The pilot died when a crop-duster-type tanker crashed about 6:20 p.m. along Colorado 115 at mile marker 34 near Fort Carson, said Michael Fergus, a spokesman for the Federal Aviation Administration’s northwest region.

No passenger was aboard the plane. The downed aircraft and a second plane involved in the firefighting efforts flew from a base in Sterling, Fergus said.

The FAA believes that the plane was a contract service aircraft to the U.S. Forest Service, Fergus said. But a Forest Service spokesperson could not be reached late Tuesday to confirm it. Fergus said the second plane returned safely to the Sterling base.

The fire at Fort Carson had forced some evacuations late Tuesday and a shelter was set up at a special events center on base, Capt. Gregory Dorman said. The fire had burned about 9,000 acres by late Tuesday and was about 50 percent contained, officials said.

Much of the state was under a National Weather Service red flag warning, signifying high fire danger. Gov. Bill Ritter declared a state of emergency, freeing up state resources to help fight the fire. The Federal Emergency Management Agency on Tuesday night authorized the use of federal funds to help with firefighting costs.

Weather an obstacle

On the southeastern plains near Ordway, winds were gusting to 50 mph, humidity was low and temperatures reached into the 80s. Dry conditions on the plains and in some mountain valleys contrasted with deep snow at higher elevations.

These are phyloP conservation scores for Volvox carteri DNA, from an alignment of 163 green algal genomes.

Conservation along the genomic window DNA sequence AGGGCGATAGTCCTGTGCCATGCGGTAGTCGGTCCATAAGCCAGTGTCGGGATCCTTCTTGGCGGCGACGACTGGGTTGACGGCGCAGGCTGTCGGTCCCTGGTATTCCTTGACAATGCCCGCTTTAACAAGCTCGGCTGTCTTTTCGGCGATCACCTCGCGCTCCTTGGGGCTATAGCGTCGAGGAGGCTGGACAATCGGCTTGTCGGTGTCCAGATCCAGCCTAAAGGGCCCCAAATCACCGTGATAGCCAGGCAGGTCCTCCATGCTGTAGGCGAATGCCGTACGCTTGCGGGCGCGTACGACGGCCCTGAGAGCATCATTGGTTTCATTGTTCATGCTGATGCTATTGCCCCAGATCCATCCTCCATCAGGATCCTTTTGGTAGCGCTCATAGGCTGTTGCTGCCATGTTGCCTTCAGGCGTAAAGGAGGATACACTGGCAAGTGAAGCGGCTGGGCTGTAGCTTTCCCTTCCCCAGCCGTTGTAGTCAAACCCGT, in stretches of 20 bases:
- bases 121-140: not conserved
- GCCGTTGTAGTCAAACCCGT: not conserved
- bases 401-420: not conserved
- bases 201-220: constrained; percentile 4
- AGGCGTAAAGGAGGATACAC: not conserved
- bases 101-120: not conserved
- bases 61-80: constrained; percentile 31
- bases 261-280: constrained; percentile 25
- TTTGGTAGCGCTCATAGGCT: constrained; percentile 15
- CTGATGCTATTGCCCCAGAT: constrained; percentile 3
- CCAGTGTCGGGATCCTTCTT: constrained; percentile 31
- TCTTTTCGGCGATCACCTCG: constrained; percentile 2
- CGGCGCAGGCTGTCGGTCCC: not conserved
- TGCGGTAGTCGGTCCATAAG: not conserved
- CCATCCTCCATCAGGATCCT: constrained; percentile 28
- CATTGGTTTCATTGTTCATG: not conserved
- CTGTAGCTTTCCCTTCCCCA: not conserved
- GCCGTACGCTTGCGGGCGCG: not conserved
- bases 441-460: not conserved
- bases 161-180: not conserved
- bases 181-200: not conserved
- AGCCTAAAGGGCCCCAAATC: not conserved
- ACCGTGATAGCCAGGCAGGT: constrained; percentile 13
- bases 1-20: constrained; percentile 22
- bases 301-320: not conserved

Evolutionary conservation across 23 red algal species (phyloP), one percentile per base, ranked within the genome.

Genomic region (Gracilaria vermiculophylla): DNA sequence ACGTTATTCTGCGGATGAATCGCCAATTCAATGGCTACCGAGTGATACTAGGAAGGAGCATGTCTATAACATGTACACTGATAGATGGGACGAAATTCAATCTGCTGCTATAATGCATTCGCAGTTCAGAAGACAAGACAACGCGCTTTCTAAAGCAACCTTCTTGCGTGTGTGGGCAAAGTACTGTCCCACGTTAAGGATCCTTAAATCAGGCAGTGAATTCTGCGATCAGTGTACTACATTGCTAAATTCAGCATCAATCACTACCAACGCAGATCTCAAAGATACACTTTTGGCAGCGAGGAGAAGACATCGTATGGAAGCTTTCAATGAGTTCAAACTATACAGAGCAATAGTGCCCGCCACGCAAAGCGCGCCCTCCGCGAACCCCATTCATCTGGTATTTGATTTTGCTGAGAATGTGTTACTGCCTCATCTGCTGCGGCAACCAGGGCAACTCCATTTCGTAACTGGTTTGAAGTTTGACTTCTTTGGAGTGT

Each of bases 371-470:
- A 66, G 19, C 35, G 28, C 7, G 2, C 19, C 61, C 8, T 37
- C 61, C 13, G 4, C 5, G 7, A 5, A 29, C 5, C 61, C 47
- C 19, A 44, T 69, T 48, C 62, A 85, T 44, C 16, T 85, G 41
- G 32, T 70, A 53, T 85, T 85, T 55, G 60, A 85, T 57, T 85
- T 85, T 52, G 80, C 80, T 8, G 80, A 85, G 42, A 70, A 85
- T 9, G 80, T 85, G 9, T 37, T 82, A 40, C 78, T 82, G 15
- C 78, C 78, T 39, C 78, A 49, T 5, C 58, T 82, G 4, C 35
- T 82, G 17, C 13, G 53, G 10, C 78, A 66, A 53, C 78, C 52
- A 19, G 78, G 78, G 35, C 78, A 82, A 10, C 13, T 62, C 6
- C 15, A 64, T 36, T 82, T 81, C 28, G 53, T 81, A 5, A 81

Ordway, Colorado is 46 miles East of Pueblo, Colorado and 76 miles southeast of Colorado Springs.

 


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Ellreese Daniel's trial begins May 5

Posted on Wildlandfire.com was this letter from the Forest Supervisor of the Okanogan-Wenatchee National Forest about the upcoming trial:

Okanogan-Wenatchee Employees:

The trial of our employee Ellreese Daniels is scheduled to begin May 5. He was indicted by a grand jury on four counts of involuntary manslaughter and seven counts of making false statements based on actions in his role as crew boss during the Thirtymile tragedy in 2001. I struggle with the reality of criminal charges against one of our own employees. I was not here in 2001, but today I feel the anxiety and fears of the firefighting community. I am also deeply saddened at the loss families experienced. Yet, in the midst of this swirl of strong emotion, we must go on.

I intend to support Ellreese by ensuring I do not interfere with a fair and speedy trial. All we can do for the families, employees and the American public is cooperate with the defense and prosecution by providing knowledgeable witnesses to testify honestly and truthfully. Then, let the justice system work based on the facts of the case. In the end, the judge and jury will decide the outcome of the trial.

This case will likely generate national media interest. If you want to speak with the media, then it is critical that you emphasize to them that you are speaking for yourself, as an individual, on you own time, not for the Forest Service or in any official capacity. It is your choice as an individual, representing your personal views to speak to a reporter. I offer this thought though. Ask yourself, “How will my comments influence the ability of the court to provide a fair and speedy trial”? If you are asked to comment as a Forest Service employee, please refer that request to Glen Sachet (503-808-2790) in the Regional Office.

Some of you will testify as witnesses for the defense or prosecution, or you will know someone who is testifying. The emotions of the tragedy may return. Don’t hesitate to talk with your line or staff officer, union representative, or contact the Employee Assistance Program for help.